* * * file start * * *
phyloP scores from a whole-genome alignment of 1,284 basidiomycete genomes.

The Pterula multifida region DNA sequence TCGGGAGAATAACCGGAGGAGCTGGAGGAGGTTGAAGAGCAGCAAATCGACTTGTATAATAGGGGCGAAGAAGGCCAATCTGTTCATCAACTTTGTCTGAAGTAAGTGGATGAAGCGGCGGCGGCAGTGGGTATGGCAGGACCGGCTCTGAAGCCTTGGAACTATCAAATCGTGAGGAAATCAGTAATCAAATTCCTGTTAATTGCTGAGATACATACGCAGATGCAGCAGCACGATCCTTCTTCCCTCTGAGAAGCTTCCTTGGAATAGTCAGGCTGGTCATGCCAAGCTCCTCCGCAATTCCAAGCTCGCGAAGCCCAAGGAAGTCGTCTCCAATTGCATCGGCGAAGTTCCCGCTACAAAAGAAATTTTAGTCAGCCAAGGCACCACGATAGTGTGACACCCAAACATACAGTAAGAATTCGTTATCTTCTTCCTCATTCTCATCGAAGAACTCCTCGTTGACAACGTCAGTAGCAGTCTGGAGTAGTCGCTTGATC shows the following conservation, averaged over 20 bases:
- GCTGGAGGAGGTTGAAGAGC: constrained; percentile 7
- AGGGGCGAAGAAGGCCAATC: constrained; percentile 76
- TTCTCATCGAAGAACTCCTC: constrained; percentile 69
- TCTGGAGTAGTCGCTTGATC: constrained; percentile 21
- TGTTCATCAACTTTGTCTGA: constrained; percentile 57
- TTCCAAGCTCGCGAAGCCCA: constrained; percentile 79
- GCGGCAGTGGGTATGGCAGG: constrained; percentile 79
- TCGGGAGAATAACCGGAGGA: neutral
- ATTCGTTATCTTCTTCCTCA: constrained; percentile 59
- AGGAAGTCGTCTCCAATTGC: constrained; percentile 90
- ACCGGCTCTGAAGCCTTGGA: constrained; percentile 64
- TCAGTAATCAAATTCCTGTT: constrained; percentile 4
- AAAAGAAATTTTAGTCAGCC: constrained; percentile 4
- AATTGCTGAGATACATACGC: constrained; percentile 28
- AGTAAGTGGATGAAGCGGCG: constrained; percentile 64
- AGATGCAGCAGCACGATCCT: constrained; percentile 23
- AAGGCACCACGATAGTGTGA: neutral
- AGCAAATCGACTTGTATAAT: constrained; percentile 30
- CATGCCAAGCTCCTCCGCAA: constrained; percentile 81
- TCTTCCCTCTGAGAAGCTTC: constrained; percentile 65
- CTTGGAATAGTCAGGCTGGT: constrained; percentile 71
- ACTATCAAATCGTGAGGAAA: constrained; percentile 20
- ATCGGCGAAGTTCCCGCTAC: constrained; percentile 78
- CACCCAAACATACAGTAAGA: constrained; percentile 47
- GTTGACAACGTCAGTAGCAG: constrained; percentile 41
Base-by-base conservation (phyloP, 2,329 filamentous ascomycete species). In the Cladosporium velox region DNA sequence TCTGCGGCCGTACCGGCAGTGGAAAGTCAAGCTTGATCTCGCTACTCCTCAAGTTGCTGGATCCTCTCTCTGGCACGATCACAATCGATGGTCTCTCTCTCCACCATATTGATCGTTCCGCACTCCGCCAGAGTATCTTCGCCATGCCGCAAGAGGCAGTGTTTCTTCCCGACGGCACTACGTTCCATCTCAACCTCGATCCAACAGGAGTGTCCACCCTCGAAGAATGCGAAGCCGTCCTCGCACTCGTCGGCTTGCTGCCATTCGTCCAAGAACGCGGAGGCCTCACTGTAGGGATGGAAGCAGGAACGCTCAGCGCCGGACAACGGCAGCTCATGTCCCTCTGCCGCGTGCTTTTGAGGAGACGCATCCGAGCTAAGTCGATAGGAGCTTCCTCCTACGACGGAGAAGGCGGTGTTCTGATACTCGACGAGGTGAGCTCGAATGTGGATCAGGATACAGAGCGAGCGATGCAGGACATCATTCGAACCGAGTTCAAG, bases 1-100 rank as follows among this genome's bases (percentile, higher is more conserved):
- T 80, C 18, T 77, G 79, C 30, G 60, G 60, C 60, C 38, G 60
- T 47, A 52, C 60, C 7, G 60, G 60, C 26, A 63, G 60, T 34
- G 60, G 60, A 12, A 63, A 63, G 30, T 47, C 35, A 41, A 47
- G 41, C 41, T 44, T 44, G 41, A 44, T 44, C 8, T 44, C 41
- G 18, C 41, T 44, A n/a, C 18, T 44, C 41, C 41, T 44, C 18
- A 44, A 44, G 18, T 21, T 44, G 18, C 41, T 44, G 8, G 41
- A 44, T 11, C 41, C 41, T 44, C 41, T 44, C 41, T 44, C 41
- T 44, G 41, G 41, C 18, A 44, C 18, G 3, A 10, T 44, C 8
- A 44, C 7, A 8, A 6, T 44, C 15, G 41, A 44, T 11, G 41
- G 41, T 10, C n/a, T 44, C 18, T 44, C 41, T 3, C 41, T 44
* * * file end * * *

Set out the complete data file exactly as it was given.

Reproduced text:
phyloP scores from a whole-genome alignment of 1,284 basidiomycete genomes.

The Pterula multifida region DNA sequence TCGGGAGAATAACCGGAGGAGCTGGAGGAGGTTGAAGAGCAGCAAATCGACTTGTATAATAGGGGCGAAGAAGGCCAATCTGTTCATCAACTTTGTCTGAAGTAAGTGGATGAAGCGGCGGCGGCAGTGGGTATGGCAGGACCGGCTCTGAAGCCTTGGAACTATCAAATCGTGAGGAAATCAGTAATCAAATTCCTGTTAATTGCTGAGATACATACGCAGATGCAGCAGCACGATCCTTCTTCCCTCTGAGAAGCTTCCTTGGAATAGTCAGGCTGGTCATGCCAAGCTCCTCCGCAATTCCAAGCTCGCGAAGCCCAAGGAAGTCGTCTCCAATTGCATCGGCGAAGTTCCCGCTACAAAAGAAATTTTAGTCAGCCAAGGCACCACGATAGTGTGACACCCAAACATACAGTAAGAATTCGTTATCTTCTTCCTCATTCTCATCGAAGAACTCCTCGTTGACAACGTCAGTAGCAGTCTGGAGTAGTCGCTTGATC shows the following conservation, averaged over 20 bases:
- GCTGGAGGAGGTTGAAGAGC: constrained; percentile 7
- AGGGGCGAAGAAGGCCAATC: constrained; percentile 76
- TTCTCATCGAAGAACTCCTC: constrained; percentile 69
- TCTGGAGTAGTCGCTTGATC: constrained; percentile 21
- TGTTCATCAACTTTGTCTGA: constrained; percentile 57
- TTCCAAGCTCGCGAAGCCCA: constrained; percentile 79
- GCGGCAGTGGGTATGGCAGG: constrained; percentile 79
- TCGGGAGAATAACCGGAGGA: neutral
- ATTCGTTATCTTCTTCCTCA: constrained; percentile 59
- AGGAAGTCGTCTCCAATTGC: constrained; percentile 90
- ACCGGCTCTGAAGCCTTGGA: constrained; percentile 64
- TCAGTAATCAAATTCCTGTT: constrained; percentile 4
- AAAAGAAATTTTAGTCAGCC: constrained; percentile 4
- AATTGCTGAGATACATACGC: constrained; percentile 28
- AGTAAGTGGATGAAGCGGCG: constrained; percentile 64
- AGATGCAGCAGCACGATCCT: constrained; percentile 23
- AAGGCACCACGATAGTGTGA: neutral
- AGCAAATCGACTTGTATAAT: constrained; percentile 30
- CATGCCAAGCTCCTCCGCAA: constrained; percentile 81
- TCTTCCCTCTGAGAAGCTTC: constrained; percentile 65
- CTTGGAATAGTCAGGCTGGT: constrained; percentile 71
- ACTATCAAATCGTGAGGAAA: constrained; percentile 20
- ATCGGCGAAGTTCCCGCTAC: constrained; percentile 78
- CACCCAAACATACAGTAAGA: constrained; percentile 47
- GTTGACAACGTCAGTAGCAG: constrained; percentile 41
Base-by-base conservation (phyloP, 2,329 filamentous ascomycete species). In the Cladosporium velox region DNA sequence TCTGCGGCCGTACCGGCAGTGGAAAGTCAAGCTTGATCTCGCTACTCCTCAAGTTGCTGGATCCTCTCTCTGGCACGATCACAATCGATGGTCTCTCTCTCCACCATATTGATCGTTCCGCACTCCGCCAGAGTATCTTCGCCATGCCGCAAGAGGCAGTGTTTCTTCCCGACGGCACTACGTTCCATCTCAACCTCGATCCAACAGGAGTGTCCACCCTCGAAGAATGCGAAGCCGTCCTCGCACTCGTCGGCTTGCTGCCATTCGTCCAAGAACGCGGAGGCCTCACTGTAGGGATGGAAGCAGGAACGCTCAGCGCCGGACAACGGCAGCTCATGTCCCTCTGCCGCGTGCTTTTGAGGAGACGCATCCGAGCTAAGTCGATAGGAGCTTCCTCCTACGACGGAGAAGGCGGTGTTCTGATACTCGACGAGGTGAGCTCGAATGTGGATCAGGATACAGAGCGAGCGATGCAGGACATCATTCGAACCGAGTTCAAG, bases 1-100 rank as follows among this genome's bases (percentile, higher is more conserved):
- T 80, C 18, T 77, G 79, C 30, G 60, G 60, C 60, C 38, G 60
- T 47, A 52, C 60, C 7, G 60, G 60, C 26, A 63, G 60, T 34
- G 60, G 60, A 12, A 63, A 63, G 30, T 47, C 35, A 41, A 47
- G 41, C 41, T 44, T 44, G 41, A 44, T 44, C 8, T 44, C 41
- G 18, C 41, T 44, A n/a, C 18, T 44, C 41, C 41, T 44, C 18
- A 44, A 44, G 18, T 21, T 44, G 18, C 41, T 44, G 8, G 41
- A 44, T 11, C 41, C 41, T 44, C 41, T 44, C 41, T 44, C 41
- T 44, G 41, G 41, C 18, A 44, C 18, G 3, A 10, T 44, C 8
- A 44, C 7, A 8, A 6, T 44, C 15, G 41, A 44, T 11, G 41
- G 41, T 10, C n/a, T 44, C 18, T 44, C 41, T 3, C 41, T 44